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Robert Cutler

Robert C. Cutler
1st U.S. National Security Advisor
In office
March 23, 1953 – April 2, 1955
President Dwight D. Eisenhower
Succeeded by Dillon Anderson
4th U.S. National Security Advisor
In office
January 7, 1957 – June 24, 1959
President Dwight D. Eisenhower
Preceded by William Harding Jackson
Succeeded by Gordon Gray
Personal details
Born June 12, 1895
Boston, Massachusetts
Died May 8, 1974(1974-05-08) (aged 78)
Nationality American
Political party Republican
Occupation Attorney, writer
Profession Administrator

Robert Cutler (1895–1974) was a US government official. He was the first person appointed to the newly created position of National Security Advisor during the Eisenhower Administration, serving between 1953 and 1955, and again from 1957 to 1958. A graduate of Harvard College and Harvard Law School he became an attorney and bank executive in Boston, Massachusetts before taking public office. Cutler was also very involved with the Army during his career. He served as an infantry officer in World War I, and acted under Secretary of War Henry L. Stimson during World War II. Cutler was an amateur writer; he was Class Poet at Harvard, and authored two novels – Louisburg Square (1917) and The Speckled Bird (1923) – by the time he received his degree. An autobiography, No Time for Rest, was released in 1966.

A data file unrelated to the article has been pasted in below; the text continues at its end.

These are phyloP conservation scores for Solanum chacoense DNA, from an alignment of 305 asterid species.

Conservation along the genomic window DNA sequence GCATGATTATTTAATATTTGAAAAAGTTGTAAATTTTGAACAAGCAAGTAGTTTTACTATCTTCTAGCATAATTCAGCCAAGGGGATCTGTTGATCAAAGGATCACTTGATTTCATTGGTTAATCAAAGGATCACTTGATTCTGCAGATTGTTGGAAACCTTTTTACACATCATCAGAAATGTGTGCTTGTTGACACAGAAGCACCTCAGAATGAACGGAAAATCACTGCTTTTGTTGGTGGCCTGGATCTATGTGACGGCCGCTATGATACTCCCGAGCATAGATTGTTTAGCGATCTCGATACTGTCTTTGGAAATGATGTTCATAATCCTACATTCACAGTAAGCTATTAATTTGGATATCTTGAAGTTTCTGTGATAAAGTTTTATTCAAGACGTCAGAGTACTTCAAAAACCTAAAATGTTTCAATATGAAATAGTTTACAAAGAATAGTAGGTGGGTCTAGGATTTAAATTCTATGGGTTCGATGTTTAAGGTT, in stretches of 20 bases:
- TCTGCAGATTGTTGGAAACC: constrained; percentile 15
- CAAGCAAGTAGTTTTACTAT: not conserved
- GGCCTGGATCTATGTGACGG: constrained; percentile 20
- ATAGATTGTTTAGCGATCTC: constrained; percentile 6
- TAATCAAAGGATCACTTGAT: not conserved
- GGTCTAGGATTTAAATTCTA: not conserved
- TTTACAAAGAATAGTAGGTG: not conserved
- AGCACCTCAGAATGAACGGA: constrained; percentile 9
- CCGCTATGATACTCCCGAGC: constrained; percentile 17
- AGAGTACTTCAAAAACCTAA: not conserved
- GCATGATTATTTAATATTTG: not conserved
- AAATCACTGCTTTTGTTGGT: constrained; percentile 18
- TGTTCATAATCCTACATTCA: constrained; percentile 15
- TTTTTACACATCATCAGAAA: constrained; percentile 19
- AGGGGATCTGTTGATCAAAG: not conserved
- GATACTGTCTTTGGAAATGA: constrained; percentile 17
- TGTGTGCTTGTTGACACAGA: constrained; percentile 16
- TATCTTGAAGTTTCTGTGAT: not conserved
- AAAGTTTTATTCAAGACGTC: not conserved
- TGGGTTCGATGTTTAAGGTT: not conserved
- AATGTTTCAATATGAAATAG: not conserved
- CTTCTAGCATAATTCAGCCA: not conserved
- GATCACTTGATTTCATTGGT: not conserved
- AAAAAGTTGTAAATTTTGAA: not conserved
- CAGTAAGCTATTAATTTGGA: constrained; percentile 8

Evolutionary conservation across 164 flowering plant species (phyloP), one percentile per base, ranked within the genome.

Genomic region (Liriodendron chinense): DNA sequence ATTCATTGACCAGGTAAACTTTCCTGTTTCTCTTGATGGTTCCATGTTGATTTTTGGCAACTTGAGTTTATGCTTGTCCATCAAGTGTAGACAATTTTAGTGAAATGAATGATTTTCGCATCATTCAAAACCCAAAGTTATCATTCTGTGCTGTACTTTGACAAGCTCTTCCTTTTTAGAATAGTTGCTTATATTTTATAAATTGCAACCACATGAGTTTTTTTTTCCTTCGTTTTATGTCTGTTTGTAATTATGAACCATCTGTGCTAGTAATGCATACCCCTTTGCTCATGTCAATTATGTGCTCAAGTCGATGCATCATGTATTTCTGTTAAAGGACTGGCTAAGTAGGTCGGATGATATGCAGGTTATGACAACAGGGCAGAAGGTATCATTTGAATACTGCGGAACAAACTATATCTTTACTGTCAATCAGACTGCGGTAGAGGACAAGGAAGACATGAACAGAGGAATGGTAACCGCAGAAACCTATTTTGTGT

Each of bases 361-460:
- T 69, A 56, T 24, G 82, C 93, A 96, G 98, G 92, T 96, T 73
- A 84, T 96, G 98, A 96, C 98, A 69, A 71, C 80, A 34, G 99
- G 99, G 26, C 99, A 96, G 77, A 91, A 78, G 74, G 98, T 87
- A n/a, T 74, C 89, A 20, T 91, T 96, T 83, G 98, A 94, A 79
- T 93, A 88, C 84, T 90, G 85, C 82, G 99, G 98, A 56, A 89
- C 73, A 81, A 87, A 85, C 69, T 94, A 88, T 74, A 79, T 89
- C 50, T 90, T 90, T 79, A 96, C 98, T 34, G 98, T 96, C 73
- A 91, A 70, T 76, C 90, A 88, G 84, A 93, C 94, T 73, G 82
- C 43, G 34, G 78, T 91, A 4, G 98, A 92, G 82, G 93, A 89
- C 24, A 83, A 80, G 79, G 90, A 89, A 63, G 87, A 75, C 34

Cutler's brother, Elliott Carr Cutler, was a professor at the Harvard Medical School and a famous surgeon. His maternal relatives, the Carrs, were a prominent political and mercantile family in Bangor, Maine

See also


  • "Bostonian at Work", Time, June 4, 1953. Retrieved March 7, 2007.
  • "Cutler, Robert",, May 14, 2007. Retrieved June 23, 2007.

External links

  • Papers of Robert Cutler, Dwight D. Eisenhower Presidential Library
  • Records of the White House Office of the Special Assistant for National Security Affairs, Dwight D. Eisenhower Presidential Library
Legal offices
Preceded by
None (new office)
United States National Security Advisor
Succeeded by
Dillon Anderson
Preceded by
William Jackson
United States National Security Advisor
Succeeded by
Gordon Gray
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